Use 1D fast Fourier transform to compute the frequency components of a signal.
Accelerate’s vDSP module provides functions to perform 1D fast Fourier transforms (FFTs) on vectors of data, such as audio signals. The following shows an input signal (at left), and its frequency domain equivalent (at right) after transforming the signal with a forward FFT.
You can inspect the frequency-domain data of a forward FFT to compute the individual sine wave components of a composite wave. The technique described in this article is applicable in many digital signal processing applications; for example, finding the dominant frequencies in a dual-tone multi-frequency (DTMF) signal or removing noise from a signal.
In this article you'll learn how to create a composite sine wave, perform a forward FFT, inspect the result to find its components, and perfom an inverse FFT to recreate the original signal.
Create the Composite Signal
Start by creating an array to generate a signal. You’ll need to populate an array of single-precision values using the sums of a series of sine waves. You define the frequencies as the number of cycles per
n. The highest measureable frequency, known as the Nyquist frequency, is the element with index
n/2, which is
1023 in a zero-based array.
The following creates the array,
signal, containing 10 component sine waves:
The following image is a visualization of composite sine waves in
Convert Real Data to Interleaved Complex Data
To prepare the real values in
signal for use with the FFT functions in vDSP, convert them to an array of complex numbers (represented by
DSPComplex structures). Define the real components as the even values in
signal, and the imaginary components as the odd values in
Convert Interleaved Complex Data to a Split Complex Vector
The FFT function,
v, accepts split complex vectors for input and output. Use
v to copy the contents of the interleaved representation of
signal to a split complex vector.
Because each complex value stores two real values, the length of the
DSPSplit structure is half that of
Create the FFT Setup
Create a setup object that contains a precalculated weights array of complex exponentials required to perform the FFT operations. The vaues in the weights array simplify the FFT calculation. Creating this setup object can be expensive, so do it only once; for example, when starting your app. After creating the setup object, you can reuse it later, as needed.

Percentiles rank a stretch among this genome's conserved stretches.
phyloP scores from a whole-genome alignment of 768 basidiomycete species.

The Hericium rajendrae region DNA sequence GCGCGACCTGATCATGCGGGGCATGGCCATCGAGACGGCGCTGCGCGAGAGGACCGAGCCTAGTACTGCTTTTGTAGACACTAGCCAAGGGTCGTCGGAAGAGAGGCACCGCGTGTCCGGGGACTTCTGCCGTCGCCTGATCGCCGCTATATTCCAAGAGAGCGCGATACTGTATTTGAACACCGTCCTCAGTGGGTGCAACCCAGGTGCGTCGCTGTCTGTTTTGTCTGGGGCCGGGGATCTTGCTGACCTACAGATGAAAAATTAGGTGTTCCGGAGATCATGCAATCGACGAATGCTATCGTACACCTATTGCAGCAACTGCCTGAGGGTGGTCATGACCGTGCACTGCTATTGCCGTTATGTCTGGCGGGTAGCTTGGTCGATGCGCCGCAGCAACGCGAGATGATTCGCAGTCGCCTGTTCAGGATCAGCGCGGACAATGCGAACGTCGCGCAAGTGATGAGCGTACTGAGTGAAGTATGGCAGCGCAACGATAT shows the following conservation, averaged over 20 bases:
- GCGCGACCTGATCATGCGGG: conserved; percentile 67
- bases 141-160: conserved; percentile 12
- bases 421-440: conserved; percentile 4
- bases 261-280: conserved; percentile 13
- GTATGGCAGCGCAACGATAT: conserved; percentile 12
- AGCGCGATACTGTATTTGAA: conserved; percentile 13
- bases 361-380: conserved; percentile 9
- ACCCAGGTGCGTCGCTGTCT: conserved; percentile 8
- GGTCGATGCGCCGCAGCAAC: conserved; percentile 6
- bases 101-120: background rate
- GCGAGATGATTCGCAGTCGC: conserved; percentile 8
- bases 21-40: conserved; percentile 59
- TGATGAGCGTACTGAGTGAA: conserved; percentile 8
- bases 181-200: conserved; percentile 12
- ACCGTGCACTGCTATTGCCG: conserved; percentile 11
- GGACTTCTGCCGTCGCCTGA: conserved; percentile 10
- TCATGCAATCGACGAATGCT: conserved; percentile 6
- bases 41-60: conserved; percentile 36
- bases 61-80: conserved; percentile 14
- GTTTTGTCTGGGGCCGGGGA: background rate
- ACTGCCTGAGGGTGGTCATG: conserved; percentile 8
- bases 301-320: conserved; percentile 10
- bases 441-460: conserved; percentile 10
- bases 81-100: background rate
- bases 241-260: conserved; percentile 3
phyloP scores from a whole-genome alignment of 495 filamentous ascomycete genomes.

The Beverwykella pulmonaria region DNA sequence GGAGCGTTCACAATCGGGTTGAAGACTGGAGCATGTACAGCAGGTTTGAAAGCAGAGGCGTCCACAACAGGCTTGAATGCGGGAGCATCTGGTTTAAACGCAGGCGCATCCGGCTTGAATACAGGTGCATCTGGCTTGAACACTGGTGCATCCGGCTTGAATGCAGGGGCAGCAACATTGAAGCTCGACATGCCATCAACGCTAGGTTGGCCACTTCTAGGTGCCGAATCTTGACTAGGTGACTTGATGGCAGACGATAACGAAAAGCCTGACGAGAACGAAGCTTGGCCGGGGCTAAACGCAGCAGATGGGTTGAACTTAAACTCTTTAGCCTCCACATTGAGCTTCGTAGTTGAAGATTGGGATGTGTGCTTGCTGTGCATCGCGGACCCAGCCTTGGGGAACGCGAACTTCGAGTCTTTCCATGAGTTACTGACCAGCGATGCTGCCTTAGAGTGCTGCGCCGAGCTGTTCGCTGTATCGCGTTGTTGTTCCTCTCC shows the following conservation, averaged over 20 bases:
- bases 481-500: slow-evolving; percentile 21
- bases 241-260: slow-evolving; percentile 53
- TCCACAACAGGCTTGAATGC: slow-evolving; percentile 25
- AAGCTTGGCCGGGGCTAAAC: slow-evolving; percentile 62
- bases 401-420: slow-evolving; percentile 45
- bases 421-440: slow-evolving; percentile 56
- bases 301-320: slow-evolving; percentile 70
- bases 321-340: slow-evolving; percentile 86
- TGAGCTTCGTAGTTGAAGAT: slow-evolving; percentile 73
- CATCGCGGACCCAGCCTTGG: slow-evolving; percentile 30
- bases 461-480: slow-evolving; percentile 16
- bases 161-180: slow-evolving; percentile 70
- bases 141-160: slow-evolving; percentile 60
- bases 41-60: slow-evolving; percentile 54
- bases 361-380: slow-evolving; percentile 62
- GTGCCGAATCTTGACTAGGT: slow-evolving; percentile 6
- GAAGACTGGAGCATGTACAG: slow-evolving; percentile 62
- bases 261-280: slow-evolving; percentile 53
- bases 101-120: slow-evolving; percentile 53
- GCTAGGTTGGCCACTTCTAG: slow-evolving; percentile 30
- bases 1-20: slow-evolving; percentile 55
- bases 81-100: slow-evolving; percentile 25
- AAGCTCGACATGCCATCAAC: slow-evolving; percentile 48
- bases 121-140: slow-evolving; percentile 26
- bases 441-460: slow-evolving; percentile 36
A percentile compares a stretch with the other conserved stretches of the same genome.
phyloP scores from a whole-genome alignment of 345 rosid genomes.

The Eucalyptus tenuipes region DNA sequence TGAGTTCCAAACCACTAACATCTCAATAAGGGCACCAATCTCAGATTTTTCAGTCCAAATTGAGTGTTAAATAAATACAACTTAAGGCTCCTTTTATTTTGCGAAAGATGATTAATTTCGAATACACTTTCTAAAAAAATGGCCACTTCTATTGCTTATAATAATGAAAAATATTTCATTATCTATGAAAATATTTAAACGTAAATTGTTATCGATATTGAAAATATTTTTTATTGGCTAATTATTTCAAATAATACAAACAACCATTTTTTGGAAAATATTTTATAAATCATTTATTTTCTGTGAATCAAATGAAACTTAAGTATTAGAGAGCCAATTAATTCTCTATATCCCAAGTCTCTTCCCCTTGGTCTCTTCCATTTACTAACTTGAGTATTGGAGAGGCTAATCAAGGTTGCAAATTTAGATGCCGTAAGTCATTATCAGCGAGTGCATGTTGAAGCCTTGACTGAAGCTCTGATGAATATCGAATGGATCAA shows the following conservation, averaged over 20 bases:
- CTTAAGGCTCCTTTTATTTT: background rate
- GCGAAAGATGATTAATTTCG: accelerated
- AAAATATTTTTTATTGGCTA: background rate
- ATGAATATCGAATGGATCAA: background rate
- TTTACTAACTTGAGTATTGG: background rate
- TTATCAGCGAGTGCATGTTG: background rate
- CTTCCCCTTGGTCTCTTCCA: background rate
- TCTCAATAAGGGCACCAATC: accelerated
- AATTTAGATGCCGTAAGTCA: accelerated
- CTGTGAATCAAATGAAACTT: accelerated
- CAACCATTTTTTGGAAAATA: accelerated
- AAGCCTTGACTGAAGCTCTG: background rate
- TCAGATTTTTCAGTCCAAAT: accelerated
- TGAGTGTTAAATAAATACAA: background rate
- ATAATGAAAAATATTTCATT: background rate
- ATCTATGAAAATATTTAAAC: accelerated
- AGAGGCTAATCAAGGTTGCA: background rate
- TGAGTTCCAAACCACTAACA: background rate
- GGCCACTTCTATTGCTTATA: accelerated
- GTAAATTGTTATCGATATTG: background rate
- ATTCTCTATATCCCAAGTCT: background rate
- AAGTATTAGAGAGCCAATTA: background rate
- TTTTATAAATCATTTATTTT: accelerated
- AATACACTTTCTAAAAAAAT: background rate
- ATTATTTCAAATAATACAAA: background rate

The following code creates a setup object suitable for performing forward and inverse 1D FFTs on a signal containing
You can use this setup object for similarly sized smaller FFTs. However, using a weights array built for an FFT that processes a large number of elements can degrade performance for an FFT that processes a significantly smaller number of elements.
When you no longer need the setup object, be sure to deallocate its assigned memory. The following code shows how to use the
v function to destroy the setup object:
Perform the Forward FFT
v function to perform an out-of-place forward 1D FFT on the signal data, creating the frequency domain representation of the signal:
forward contains the DC components of the forward FFT, and
forward contains the Nyquist components of the forward FFT.
Compute Component Frequencies in Frequency Domain
The Nyquist components of the forward FFT contains a series of high-magnitude items, rendered as vertical lines in the graph below:
These high-magnitude items correspond exaclty to the frequencies you specified in the
Recreate the Original Signal
Use an inverse FFT to recreate a signal in the time-domain from the frequency domain-data returned by the forward FFT:
The process for generating an array of real values from the complex result of the inverse FFT is the opposite of the conversion steps described in Convert Interleaved Complex Data to a Split Complex Vector. Use
v to copy the contents of the split complex FFT result to an interleaved complex vector:
map to populate the final array of single-precision values. Because the forward transform has a scaling factor of 2 and the inverse transform has a scaling factor of the number of items, divide each result by
2 * n:
recreated is approximately equal to